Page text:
Wrongful death suits are civil cases, often brought to court after a criminal trial. They are frequently instigated by a surviving family member seeking a damages award from a person or persons accused in the negligent or willful act of taking someone’s life. Historically, wrongful death suits were designed to support widows and orphans financially and encourage safety among the general populace. Now, wrongful death suits may benefit any of the deceased beneficiaries. Losing a loved one can be one of the most difficult challenges that a family must face. Helping you and your family is an area that compassionate Houston wrongful death lawyers Christopher Johns and Keith Lapeze excel in.
Even if a defendant is acquitted of murder, he or she may face a wrongful death suit. A defendant is found guilty in a wrongful death suit if the plaintiff is able to prove the defendant is responsible for death by a “preponderance of evidence” – meaning that guilt can be found on compelling evidence and its probable accuracy. This is different from the evidence needed to prove guilt in criminal proceedings. In a criminal case, the prosecution would need to prove a defendant is guilty beyond reasonable doubt. To prove wrongful death in a civil suit, the defendant must have created and been responsible for a direct line of events that led to death.
Wrongful death suits may be brought to court only if the following components are present:
- A human’s death was caused by negligence or intent to harm.
- Family members are suffering financially due to the death.
- A representative for the deceased person’s estate has been appointed. The representative for the estate is usually who files a suit on behalf of surviving beneficiaries.
Navigating Wrongful Death Proceedings
Medical malpractice, criminal behavior, and vehicular accidents are a few circumstances that may lead to a wrongful death suit. Financial award is normally the compensation for damages in a suit and may only cover the amount surviving family members have lost and will lose due to the death. This may include survival claims to compensate a person for the pain and suffering caused by the death; medical expenses; funeral and burial expenses; lost inheritance; and the deceased’s value of services (generally a lost income).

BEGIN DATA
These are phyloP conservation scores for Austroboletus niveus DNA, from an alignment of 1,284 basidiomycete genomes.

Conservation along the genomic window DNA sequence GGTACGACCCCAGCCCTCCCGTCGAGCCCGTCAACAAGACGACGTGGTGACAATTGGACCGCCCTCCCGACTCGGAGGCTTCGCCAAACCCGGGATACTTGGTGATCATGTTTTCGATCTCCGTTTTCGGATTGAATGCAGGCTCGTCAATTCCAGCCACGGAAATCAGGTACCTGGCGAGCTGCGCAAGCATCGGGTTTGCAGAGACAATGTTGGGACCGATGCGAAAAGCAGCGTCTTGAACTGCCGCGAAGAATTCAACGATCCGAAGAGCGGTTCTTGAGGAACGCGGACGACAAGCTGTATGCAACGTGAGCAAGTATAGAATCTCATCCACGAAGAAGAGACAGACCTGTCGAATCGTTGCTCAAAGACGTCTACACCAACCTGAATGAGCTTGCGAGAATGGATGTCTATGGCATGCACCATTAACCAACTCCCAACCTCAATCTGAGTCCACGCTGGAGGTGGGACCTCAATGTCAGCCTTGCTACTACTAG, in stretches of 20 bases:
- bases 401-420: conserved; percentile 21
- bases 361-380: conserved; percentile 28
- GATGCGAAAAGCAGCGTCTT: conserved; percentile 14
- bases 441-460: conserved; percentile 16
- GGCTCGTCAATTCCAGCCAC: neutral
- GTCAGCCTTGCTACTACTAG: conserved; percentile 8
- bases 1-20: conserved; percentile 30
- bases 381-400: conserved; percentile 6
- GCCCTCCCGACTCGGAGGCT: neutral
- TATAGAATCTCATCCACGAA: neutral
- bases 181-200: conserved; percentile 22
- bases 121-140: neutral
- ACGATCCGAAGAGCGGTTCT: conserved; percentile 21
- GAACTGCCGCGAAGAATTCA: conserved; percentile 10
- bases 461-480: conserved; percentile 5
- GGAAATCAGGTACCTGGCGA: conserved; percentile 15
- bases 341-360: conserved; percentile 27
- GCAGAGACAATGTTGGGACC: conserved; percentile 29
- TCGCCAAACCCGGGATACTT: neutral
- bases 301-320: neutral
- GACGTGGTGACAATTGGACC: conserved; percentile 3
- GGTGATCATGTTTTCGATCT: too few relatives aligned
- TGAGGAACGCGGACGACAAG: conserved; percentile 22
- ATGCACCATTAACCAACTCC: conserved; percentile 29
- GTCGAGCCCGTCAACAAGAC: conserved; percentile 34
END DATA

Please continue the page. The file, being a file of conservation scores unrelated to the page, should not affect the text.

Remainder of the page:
The statute of limitations for filing a wrongful death claim can vary by state. The general rule is that the filing must occur within two years of the action that caused death. In some states, there is a limit on the financial damages that can be recovered in certain suits. Medical malpractice suits are one area of wrongful death law that may see a cap on the financial damages awarded, due to the nature of the work.
Punitive damages may also be awarded if the defendant’s actions are proven to be exceedingly reckless. Punitive damages are a means of punishing the defendant financially for his or her actions. Any financial award arising from these damages is distributed among the deceased’s beneficiaries.
A wrongful death suit from 2013 awarded a young Californian girl more than $150 million in damages after watching her family die in a fiery crash. The driver of the truck and the trucking company were found liable in the death and obligated to pay the damages. Wrongful death cases that leave orphans in their wake are particularly complex and may involve factors such as the future support of a child and finding ways to lessen the emotional burden of losing your family.
Consulting a wrongful death lawyer is the only way to know your state’s variances in law for a wrongful death suit. Lapeze & Johns, PLLC in Houston, Texas, has the experience needed to make a wrongful death case less painful and provide the legal knowledge needed to take a case from start to finish. If you or a loved one are facing or filing a wrongful death suit, speak with our Houston wrongful death attorneys today for a free consultation.